Peas and Beans

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					                                                                                                                               Revision Date: 5/6/2004
                                                                                                                               Dewey Caron, Extension Entomologist
                                                                                                                               Bob Mulrooney, Extension Plant
                                                                                                                               Pathologist
                                                                                                                               Ed Kee, Extension Specialist
                                                                                                                               Derby Walker, Extension Agent
                                                                                                                               HG-13


                                                                  Peas and Beans


Peas and beans are members of the legume family. Legumes produce their own nitrogen
through nitrogen fixing bacteria, Rhizobium found on the plant roots. They grow best in soil that
is only slightly acid (pH 6.0-6.5). Because peas and beans are very susceptible to root rot, they
should also be planted in well-drained soil. These crops require very little fertilizer in most
gardens. For a new garden, 1-1/2 pounds of 10-10-10 per 100 square feet is adequate. For a
well-established and tended garden, 1/2 pound of 10-10-10 is more than enough.

Peas are a cool-season vegetable that should be planted in early March to April. They can be
planted in a single row, but grow best planted in double rows. Plant peas 6 inches apart with
30 inches between the double row. One option is to set up a fence of chicken wire, or similar
material, between rows to support the peas. This keeps them off the ground and reduces bird
damage. Peas are at their highest quality when harvested just before the pod is full but still firm
with tender peas. Cook or blanch peas immediately after harvesting. Harvest the edible pod or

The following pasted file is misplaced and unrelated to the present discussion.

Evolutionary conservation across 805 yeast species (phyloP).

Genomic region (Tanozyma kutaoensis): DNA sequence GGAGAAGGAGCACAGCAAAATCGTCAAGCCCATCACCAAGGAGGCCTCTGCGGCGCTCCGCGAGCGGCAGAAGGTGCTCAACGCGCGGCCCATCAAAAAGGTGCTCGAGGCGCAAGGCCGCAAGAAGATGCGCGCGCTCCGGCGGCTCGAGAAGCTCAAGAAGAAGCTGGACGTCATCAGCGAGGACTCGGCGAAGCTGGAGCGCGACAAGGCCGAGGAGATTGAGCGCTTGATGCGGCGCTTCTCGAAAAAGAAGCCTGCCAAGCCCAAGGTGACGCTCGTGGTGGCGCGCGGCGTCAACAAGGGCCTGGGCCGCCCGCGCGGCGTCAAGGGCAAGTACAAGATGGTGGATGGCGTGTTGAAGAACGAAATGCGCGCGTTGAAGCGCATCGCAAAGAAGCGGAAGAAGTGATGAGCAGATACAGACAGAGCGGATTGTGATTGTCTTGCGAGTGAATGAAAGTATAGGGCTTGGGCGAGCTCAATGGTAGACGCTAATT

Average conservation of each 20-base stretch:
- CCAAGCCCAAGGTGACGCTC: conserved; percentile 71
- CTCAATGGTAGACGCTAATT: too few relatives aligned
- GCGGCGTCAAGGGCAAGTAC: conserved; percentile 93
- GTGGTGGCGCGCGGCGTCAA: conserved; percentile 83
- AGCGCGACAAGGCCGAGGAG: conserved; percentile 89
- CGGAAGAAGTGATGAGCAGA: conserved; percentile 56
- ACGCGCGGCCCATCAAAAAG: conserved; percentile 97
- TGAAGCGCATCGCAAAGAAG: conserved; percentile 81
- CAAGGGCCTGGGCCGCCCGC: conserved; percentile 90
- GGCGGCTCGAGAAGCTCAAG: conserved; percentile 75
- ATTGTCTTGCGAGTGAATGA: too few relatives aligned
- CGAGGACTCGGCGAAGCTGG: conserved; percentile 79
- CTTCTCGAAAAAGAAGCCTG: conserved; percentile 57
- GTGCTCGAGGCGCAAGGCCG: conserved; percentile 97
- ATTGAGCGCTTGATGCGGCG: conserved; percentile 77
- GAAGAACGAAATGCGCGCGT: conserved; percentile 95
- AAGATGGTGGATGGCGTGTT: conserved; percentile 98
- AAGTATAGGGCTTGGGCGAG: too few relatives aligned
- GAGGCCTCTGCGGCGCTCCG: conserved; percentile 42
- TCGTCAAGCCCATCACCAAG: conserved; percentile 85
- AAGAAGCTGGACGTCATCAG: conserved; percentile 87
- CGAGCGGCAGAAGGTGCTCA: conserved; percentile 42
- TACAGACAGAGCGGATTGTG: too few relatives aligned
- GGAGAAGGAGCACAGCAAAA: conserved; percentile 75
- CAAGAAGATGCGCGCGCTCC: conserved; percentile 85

sugar pod type of peas before the pea seeds are clearly visible.

The major problem in growing peas in Delaware is root rot. Root rot can be controlled by
rotating the planting site and selecting a site with well-drained soil. Birds also love peas
because the pea crop is one of the earliest available to feed their young. The best control
against birds is netting.

Peas present few insect problems. On occasion aphids can be found on peas. Wash or rub
these off since infestation will be localized and insects will be grouped together. Malathion,
insecticidal soap, endosulfan, esfenvalerate, pyrethrins, neem oil, hot pepper wax ( repellant)
can be used if the infestation is heavy. Seedcorn maggots in soil can prevent seeds from
germinating. Just replant. Armyworms or earworms may be found in peas during heavy worm
years. Carbaryl, pyrethrins, spinosad, neem oil, esfenvalerate, azadirachtin insecticide or
handpicking are effective controls.

String beans can be planted from April 15 until about August 8. Many people like several small
plantings of snap beans in order to have fresh beans all summer. If you plan to can or freeze a
quantity of snap beans, make your main planting early to reduce problems with worms and
heat. Heat causes the blossoms to drop off. It also makes it uncomfortable for the gardener to
harvest and process the vegetables. Plant bush-type snap beans in rows 2 to 3 feet wide with
2 to 3 inches between plants. Many of the new varieties of snap beans are more tender and
                                                                                                                                               http://ag.udel.edu/extension
     It is the policy of the Delaware Cooperative Extension System that no person shall be subjected to discrimination on the grounds of race, color, sex, disability, age, or national origin.
less stringy than old varieties. These varieties also offer good disease resistance: Provider,
Gator Green, Tender Crop, and Blue Crop.

While pole snap beans aren't difficult to grow, most gardeners prefer bush beans because they
require less room and less work. Good pole bean varieties include Kentucky Wonder,
Kentucky Wonder 119, and Bluelake strains.

Lima beans require warm soil. Don't plant lima beans before May 10. In fact, in some years,
wait until May 15 because of cold, wet soil. Often home gardeners put in only one planting, but
lima beans can be planted from May 15 to July 15, depending on the location. Limas should be
harvested before the seeds are fully developed and have begun to dry. The favorite bush-type
variety of lima is Fordhook 242. Good baby lima varieties for Delaware are Bridgeton, and
Cypress.

Pole beans are the most popular lima beans grown in Delaware. These should be planted in
May. Vines are trained to either wires or poles from 6 to 9 feet in length. Many popular local
varieties are available; commercial varieties include King of the Garden and Burpee's Best.
Spider mites are the major pest of pole beans.

Some gardeners may want to try edible soybeans, which are nutritious because of their high
protein content. They can be used as a fresh green bean, dried and roasted as a nut, or